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Series-editor Pertti Lakkala and Suvi Lakkala

Merja Paksuniemi and Pigga Keskitalo

Series-editor Rauna Rahko-Ravantti and Pigga Keskitalo

Milestones of Basic Education in Finland

Pedagogy, Structure and Language

Otso Kortekangas, Merja Paksuniemi and Heikki Ervast

Series-editor Päivi Rasi, Marjaana Kangas and Heli Ruokamo


Johanna öberg


A learning activity inspired by game-informed learning was designed with the aim of promoting participation and critical thinking. The observed learning activity was analysed in order to understand how pupils act within the given and created roles, frames, and positions. The learning activity was based on role-play, in which the pupils assumed the role of co-researchers. The implemented role-playing activity included gamification elements (e.g. rewards, narrative, and feedback). We explored the question: How does game-informed learning promote participation? A total of 15 pupils participated in the activity over the course of 16 weeks. When role-playing as co-researchers, the pupils choose their own research question and research methods. The process of this research game was documented in 16 field notes, two interviews with the participating teachers, and several observations. This data was analysed according to Goffman’s and Mead’s concepts of role. The findings indicate that several factors affect pupils’ engagement in the role of co-researchers: being perceived as professionals, interacting and communicating in a new location and setting, giving and receiving feedback, and being recognised through the results obtained. The study contributes to the understanding that a design focused on such factors can facilitate children’s participation.

Designing with Teachers

Contrasting Teachers’ Experiences of the Implementation of a Gamified Application for Foreign Language Learners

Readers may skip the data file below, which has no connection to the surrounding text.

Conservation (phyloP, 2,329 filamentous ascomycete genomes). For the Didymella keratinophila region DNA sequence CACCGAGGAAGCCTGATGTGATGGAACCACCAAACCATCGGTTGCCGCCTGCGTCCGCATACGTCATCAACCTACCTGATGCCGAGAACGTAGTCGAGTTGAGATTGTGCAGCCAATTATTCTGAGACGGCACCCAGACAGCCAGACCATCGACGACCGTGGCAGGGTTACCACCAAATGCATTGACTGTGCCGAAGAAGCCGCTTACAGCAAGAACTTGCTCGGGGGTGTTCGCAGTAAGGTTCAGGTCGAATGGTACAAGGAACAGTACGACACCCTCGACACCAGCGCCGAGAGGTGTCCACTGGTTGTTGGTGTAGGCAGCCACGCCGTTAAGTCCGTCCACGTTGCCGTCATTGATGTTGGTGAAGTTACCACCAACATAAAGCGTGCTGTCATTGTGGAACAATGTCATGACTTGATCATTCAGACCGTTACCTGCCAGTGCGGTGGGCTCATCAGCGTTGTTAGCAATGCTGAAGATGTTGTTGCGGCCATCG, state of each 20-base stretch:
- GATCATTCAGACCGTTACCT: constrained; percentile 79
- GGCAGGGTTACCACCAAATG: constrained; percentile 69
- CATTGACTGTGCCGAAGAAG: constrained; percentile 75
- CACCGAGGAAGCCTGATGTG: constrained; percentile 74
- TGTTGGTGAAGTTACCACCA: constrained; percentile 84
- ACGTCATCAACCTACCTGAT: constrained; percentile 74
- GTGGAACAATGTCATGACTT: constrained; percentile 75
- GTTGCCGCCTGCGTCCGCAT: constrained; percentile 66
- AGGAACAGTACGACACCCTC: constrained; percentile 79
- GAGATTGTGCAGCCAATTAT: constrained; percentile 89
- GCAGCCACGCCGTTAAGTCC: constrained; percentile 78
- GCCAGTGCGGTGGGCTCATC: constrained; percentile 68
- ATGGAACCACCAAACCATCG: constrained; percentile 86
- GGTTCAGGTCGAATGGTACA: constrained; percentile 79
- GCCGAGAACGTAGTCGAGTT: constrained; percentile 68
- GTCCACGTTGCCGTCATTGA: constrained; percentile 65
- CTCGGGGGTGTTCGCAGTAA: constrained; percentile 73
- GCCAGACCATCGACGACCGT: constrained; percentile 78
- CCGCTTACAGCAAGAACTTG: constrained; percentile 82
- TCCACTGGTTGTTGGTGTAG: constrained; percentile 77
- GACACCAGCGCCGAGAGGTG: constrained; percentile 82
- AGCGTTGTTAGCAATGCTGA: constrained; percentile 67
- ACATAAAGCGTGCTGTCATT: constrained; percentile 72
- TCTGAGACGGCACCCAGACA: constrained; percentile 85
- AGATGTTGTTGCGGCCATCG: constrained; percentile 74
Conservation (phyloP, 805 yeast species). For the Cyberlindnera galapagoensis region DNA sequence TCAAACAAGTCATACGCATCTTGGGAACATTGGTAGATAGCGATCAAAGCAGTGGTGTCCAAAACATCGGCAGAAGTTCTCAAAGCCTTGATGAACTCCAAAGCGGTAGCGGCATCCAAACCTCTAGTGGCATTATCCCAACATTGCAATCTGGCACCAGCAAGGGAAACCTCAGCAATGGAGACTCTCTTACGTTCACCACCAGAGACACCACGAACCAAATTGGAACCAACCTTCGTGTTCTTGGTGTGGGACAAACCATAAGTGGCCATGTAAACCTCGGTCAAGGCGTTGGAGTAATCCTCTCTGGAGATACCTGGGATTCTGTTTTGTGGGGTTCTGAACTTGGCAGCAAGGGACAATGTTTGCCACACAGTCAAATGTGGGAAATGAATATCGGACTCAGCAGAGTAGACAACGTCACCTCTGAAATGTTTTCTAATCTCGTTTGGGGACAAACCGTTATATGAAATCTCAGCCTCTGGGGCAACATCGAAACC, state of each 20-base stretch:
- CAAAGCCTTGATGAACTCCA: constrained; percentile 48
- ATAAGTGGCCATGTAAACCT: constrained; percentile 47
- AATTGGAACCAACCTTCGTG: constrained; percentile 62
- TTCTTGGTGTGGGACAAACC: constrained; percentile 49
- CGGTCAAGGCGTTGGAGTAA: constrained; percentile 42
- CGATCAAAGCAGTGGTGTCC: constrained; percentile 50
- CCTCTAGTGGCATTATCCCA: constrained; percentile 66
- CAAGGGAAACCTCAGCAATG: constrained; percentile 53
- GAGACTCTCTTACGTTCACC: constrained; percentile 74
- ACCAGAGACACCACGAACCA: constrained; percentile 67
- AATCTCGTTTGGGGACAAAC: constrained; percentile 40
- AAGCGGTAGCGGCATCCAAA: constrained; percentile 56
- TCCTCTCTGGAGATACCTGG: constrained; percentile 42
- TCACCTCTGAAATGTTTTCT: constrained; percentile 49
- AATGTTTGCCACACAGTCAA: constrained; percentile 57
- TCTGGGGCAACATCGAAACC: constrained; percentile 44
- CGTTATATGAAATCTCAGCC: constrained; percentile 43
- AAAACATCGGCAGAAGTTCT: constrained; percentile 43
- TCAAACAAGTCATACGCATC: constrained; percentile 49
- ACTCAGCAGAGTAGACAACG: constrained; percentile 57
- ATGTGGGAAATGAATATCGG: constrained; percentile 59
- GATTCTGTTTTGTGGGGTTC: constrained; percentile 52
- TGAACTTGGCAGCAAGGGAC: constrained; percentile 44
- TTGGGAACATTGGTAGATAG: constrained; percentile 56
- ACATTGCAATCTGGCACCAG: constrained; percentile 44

Caroline Cruaud


Developing new gamified educational resources or educational games takes time, and it is natural to want to ensure the success of their integration in the classroom. For this reason, it is important to look at the role of the teacher before and during the implementation. However, research on gamification and game-based learning has been focused on students, and very little has been said about teachers (Kenny & McDaniel, 2011). This study contrasts two teachers’ experiences of the implementation of a gamified app with regard to their participation in the design process. Interviews with teachers and video data from the classroom have been analysed to find out how the teachers experienced the implementation and in what ways their involvement in the project is reflected in their respective experiences and in the accounts of their experiences. The analysis reveals that the two teachers have had very different experiences of the implementation. Where the first teacher developed familiarity with and ownership over the application, the second teacher felt lost and stopped using it. Involving teachers through co-design or using flexible instructional designs has advantages, but other factors should be considered when implementing new resources (e.g., class context, teachers’ previous experience, teacher training). This study opens up new questions on the teacher’s role in the integration of games and gamified applications in the classroom but also raises the issue of their potential participation in the design of new resources.